Are there some foods that affect medications?

Dr Leisa

Yes, there are. There are some serious drug-food interactions, and I‘m finding that many patients haven‘t been told about them by either their doctor or their pharmacist. In some cases, these interactions may be fatal. Mostly, they are not. However, they should be taken seriously. One way this can happen, is that certain foods may minimize or maximize the drug‘s efficacy.

Sleep aids slow your heart rate and breathing. When taken with even one glass of wine, the effects can be so dangerous that you might even stop breathing entirely. This is usually common knowledge, but I find many people think they can push the envelope, so to speak, and try and get away with it. This is a dangerous game, and don‘t take it lightly. SSRI anti depressants for example, Paxil, Zoloft, or Prozac, react with the caffeine in your coffee. This may cause tremors, panic attacks, and insomnia. I see this quite often with my patients who are on these medications. They think 1 cup of coffee won‘t react like this, but remember what 1 cup really is, 8 ounces. Not even a grande Starbucks the smallest, contains 12 ounces not 8 ounces. Their largest, trenta, contains a whopping 31 ounces. That‘s almost 4 cups!

But the foods I‘m supposed to avoid with my medications are good for me.

Yes, the foods are good for you, but caution must be taken with some medications. Grapefruit, especially its juice, contains many compounds that can affect a lot of medications. Alone, it can help lower cholesterol, burn fat, and reduce the risk for cancer. With certain medications, it can cause a severe drop in blood pressure, or a severe rise in heart rate. It can spike levels of many drugs. Here‘s a very short list of drugs that interact with grapefruit. Anticoagulants, or blood thinners. Grapefrut may cause excess blood thinning. It may not be seen superficially, but can happen internally. Nosebleeds may ocur as a result. Antidepressants like Zoloft, may become elevated. Effects may include anxiety, dizziness, nausea, and diarrhea. Blood pressure medications like Norvasc, may cause a rapid pulse, low blood pressure, or fainting. Erectile dysfunction drugs, like Viagra, may cause headache, flushing, and GI problems. Statins, like Lipitor, may cause muscle aches, headaches, liver or kidney damage, leg cramps, or neuropathy.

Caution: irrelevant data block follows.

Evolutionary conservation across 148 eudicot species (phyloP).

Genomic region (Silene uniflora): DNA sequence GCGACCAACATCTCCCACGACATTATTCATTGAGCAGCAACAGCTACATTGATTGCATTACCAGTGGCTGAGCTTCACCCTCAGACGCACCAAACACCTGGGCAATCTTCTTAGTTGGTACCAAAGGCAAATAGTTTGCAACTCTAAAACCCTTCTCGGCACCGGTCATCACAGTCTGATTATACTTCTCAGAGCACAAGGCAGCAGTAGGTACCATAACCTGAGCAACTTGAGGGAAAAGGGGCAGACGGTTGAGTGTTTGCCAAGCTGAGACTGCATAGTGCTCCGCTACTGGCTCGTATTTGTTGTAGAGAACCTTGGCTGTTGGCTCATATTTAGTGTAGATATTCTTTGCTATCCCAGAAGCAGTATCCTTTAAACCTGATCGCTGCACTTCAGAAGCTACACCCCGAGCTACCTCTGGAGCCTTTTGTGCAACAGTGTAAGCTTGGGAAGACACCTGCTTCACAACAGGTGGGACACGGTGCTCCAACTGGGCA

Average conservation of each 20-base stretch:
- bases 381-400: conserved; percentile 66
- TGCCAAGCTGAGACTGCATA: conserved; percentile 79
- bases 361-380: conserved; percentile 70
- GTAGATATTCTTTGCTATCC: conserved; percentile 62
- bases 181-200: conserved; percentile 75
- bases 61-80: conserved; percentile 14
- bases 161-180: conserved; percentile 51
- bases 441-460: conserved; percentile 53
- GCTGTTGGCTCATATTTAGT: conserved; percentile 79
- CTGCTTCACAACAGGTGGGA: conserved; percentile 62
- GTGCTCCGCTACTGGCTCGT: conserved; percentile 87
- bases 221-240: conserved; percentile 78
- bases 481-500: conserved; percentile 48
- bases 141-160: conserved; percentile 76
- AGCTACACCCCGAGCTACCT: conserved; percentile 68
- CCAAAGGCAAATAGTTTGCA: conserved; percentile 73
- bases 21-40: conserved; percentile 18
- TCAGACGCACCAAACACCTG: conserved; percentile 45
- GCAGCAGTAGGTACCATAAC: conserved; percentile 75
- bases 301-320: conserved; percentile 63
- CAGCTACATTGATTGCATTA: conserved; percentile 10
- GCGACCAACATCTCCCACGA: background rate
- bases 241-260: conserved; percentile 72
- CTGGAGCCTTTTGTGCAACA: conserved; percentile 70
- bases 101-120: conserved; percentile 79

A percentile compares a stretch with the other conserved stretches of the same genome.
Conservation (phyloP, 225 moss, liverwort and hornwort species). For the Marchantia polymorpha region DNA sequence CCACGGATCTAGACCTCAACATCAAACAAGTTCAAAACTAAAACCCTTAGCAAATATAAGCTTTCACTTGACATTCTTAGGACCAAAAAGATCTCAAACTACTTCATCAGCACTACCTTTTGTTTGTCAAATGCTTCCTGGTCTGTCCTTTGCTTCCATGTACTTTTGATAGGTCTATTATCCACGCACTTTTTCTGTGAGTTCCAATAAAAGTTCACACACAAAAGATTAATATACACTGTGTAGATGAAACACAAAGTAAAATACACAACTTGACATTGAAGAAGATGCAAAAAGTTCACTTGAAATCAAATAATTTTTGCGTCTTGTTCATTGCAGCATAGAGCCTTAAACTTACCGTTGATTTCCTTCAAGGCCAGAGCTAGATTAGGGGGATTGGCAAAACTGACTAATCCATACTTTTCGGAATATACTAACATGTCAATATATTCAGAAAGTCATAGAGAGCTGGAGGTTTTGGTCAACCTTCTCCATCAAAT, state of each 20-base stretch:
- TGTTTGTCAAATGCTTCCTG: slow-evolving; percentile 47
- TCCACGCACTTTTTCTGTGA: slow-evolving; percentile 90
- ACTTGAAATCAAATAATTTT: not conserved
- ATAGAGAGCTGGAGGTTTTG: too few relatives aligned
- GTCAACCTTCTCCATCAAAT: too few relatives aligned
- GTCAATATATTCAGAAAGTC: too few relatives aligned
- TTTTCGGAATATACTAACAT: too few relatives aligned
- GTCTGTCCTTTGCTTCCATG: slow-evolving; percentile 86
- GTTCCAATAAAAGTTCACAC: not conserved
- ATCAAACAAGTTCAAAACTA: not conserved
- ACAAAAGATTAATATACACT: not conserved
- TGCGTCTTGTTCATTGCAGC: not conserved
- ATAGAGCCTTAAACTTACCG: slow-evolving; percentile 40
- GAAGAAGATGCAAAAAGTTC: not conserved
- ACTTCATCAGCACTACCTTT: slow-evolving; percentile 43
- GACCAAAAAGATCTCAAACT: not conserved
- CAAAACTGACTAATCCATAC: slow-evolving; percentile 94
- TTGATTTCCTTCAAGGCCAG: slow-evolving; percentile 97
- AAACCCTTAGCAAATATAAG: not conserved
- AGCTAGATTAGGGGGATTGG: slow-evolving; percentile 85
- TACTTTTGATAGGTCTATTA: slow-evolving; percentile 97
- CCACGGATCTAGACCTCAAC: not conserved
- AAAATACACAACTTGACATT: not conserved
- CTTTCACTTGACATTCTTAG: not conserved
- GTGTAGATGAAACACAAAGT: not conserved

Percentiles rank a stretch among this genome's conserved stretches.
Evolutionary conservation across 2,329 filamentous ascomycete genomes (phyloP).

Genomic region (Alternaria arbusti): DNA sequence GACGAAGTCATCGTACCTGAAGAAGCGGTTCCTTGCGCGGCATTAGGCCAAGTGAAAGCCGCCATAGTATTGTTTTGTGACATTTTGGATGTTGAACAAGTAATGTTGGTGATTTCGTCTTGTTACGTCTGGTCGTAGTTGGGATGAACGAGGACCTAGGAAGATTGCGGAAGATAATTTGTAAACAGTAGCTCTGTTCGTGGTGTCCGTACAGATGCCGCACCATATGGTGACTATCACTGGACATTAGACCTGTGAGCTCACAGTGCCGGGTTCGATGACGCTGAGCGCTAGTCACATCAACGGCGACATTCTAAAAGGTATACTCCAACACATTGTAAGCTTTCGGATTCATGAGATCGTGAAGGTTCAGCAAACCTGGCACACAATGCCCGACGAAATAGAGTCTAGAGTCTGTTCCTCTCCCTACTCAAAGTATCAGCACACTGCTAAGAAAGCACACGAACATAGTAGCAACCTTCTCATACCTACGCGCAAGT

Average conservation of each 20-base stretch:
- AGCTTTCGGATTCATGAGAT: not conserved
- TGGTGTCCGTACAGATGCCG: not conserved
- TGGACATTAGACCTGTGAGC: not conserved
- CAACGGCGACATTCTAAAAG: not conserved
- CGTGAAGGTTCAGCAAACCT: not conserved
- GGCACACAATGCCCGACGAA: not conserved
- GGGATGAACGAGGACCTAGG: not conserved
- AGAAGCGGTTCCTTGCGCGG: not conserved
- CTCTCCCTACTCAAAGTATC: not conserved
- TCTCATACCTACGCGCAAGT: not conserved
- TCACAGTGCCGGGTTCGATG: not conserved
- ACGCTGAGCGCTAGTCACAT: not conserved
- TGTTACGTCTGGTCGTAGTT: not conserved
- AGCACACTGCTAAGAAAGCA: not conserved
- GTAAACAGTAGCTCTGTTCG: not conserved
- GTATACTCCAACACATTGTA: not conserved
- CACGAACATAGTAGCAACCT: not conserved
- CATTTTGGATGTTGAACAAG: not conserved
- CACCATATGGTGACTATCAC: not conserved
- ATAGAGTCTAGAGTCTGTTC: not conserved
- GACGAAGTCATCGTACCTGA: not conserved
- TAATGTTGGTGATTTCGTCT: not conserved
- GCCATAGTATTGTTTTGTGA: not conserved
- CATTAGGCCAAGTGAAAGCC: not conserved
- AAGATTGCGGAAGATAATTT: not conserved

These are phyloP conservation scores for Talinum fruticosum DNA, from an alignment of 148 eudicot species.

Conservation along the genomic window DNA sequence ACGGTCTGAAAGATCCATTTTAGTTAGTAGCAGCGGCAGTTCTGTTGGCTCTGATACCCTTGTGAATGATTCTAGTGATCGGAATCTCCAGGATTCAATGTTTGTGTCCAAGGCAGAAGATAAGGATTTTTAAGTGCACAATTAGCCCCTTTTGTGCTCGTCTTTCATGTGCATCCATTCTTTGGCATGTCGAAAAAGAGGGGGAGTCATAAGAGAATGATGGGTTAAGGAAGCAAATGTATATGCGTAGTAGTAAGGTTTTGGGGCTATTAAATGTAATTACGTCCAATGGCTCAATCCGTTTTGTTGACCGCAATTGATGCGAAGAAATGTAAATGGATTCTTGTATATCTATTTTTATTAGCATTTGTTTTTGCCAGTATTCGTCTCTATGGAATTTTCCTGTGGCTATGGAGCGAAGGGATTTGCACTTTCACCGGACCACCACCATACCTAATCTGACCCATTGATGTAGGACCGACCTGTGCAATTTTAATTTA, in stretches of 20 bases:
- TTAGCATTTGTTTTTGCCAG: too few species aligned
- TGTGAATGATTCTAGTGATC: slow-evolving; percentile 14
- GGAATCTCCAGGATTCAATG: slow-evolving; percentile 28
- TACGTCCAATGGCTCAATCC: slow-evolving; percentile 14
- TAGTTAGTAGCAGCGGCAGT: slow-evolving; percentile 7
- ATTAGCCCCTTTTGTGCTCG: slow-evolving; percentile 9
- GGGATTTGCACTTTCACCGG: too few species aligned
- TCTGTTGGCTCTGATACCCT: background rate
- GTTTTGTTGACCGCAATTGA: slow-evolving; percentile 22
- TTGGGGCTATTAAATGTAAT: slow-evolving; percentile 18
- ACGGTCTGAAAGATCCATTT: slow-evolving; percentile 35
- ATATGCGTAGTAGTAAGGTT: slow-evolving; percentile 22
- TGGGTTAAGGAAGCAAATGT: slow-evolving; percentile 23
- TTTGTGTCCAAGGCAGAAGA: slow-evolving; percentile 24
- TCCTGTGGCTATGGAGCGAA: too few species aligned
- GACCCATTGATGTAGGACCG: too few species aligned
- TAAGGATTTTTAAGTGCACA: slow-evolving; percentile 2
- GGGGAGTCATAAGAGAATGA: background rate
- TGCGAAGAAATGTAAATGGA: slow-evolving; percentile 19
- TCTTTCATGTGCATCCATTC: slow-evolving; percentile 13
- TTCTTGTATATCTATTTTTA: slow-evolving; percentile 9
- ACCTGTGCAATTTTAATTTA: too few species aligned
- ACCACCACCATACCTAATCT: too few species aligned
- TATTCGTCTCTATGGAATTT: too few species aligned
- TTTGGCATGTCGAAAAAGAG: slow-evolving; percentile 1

What about over the counter medication?

Acetaminophen, or Tylenol, is a common over the counter pain reliever. It can also be found in many prescription medications. Lortab and others contain as much as 500 mg, cough and cold producs contain acetaminophen as well. Be careful not to exceed 4000 mg per day, or liver damage may occur. Foods that affect acetaminophen include alcohol that will damage the liver if combined with the drug. Citrus fruits and vitamin C can increase the effects of the drug and it‘s toxicity. Don‘t take more than 500 mg of vitamin C daily with acetaminophen. Oatmeal and high fiber cereal. These foods may slow down the absorbtion of the drug. A side note with oatmeal and high fiber cereal, is to avoid it with Digoxin. It effects how the body eliminates it, and cause more problems. Studies say no more than 3-5 cups should be eaten while on Digoxin, but it‘s best not to eat those foods when taking that medication. Echinacea, an herb used to boost your immune system may inflame the liver in some people.

Well, this was a very short list of food/drug interations. If you‘d like to find out more about any medications you are taking and their interactions with food, please call my office for a complementary consultation.

For any questions regarding my articles, please email me at

Leisa-Marie Grgula, D.C.
Chiropractic Physician
21043 N Cave Creek Rd. #A9
Phoenix, AZ 85024